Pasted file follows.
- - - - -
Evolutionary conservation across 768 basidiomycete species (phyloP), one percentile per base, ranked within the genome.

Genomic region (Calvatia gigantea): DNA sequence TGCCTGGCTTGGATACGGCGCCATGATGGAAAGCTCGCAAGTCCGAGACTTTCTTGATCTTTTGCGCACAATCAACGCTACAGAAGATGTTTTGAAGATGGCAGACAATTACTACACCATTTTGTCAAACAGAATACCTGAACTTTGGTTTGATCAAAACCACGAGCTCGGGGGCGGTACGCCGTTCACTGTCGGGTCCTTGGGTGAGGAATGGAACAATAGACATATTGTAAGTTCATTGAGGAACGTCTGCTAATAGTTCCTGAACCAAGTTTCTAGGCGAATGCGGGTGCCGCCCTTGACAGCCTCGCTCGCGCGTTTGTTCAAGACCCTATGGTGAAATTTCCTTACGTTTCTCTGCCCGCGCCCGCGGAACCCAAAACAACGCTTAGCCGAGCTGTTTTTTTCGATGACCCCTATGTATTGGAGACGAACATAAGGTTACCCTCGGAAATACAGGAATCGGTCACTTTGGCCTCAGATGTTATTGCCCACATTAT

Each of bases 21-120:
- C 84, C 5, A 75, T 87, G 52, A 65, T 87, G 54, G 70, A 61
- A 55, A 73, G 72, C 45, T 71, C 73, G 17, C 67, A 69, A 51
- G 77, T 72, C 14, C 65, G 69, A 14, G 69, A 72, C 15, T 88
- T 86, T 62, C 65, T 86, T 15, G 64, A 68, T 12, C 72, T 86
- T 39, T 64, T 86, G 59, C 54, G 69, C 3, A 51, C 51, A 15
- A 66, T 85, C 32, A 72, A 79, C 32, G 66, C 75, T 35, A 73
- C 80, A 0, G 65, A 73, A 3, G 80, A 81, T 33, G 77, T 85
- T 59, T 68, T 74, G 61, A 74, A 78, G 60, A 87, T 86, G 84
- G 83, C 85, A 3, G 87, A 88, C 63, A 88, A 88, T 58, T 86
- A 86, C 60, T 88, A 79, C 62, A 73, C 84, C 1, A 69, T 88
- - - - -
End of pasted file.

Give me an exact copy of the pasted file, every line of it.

Evolutionary conservation across 768 basidiomycete species (phyloP), one percentile per base, ranked within the genome.

Genomic region (Calvatia gigantea): DNA sequence TGCCTGGCTTGGATACGGCGCCATGATGGAAAGCTCGCAAGTCCGAGACTTTCTTGATCTTTTGCGCACAATCAACGCTACAGAAGATGTTTTGAAGATGGCAGACAATTACTACACCATTTTGTCAAACAGAATACCTGAACTTTGGTTTGATCAAAACCACGAGCTCGGGGGCGGTACGCCGTTCACTGTCGGGTCCTTGGGTGAGGAATGGAACAATAGACATATTGTAAGTTCATTGAGGAACGTCTGCTAATAGTTCCTGAACCAAGTTTCTAGGCGAATGCGGGTGCCGCCCTTGACAGCCTCGCTCGCGCGTTTGTTCAAGACCCTATGGTGAAATTTCCTTACGTTTCTCTGCCCGCGCCCGCGGAACCCAAAACAACGCTTAGCCGAGCTGTTTTTTTCGATGACCCCTATGTATTGGAGACGAACATAAGGTTACCCTCGGAAATACAGGAATCGGTCACTTTGGCCTCAGATGTTATTGCCCACATTAT

Each of bases 21-120:
- C 84, C 5, A 75, T 87, G 52, A 65, T 87, G 54, G 70, A 61
- A 55, A 73, G 72, C 45, T 71, C 73, G 17, C 67, A 69, A 51
- G 77, T 72, C 14, C 65, G 69, A 14, G 69, A 72, C 15, T 88
- T 86, T 62, C 65, T 86, T 15, G 64, A 68, T 12, C 72, T 86
- T 39, T 64, T 86, G 59, C 54, G 69, C 3, A 51, C 51, A 15
- A 66, T 85, C 32, A 72, A 79, C 32, G 66, C 75, T 35, A 73
- C 80, A 0, G 65, A 73, A 3, G 80, A 81, T 33, G 77, T 85
- T 59, T 68, T 74, G 61, A 74, A 78, G 60, A 87, T 86, G 84
- G 83, C 85, A 3, G 87, A 88, C 63, A 88, A 88, T 58, T 86
- A 86, C 60, T 88, A 79, C 62, A 73, C 84, C 1, A 69, T 88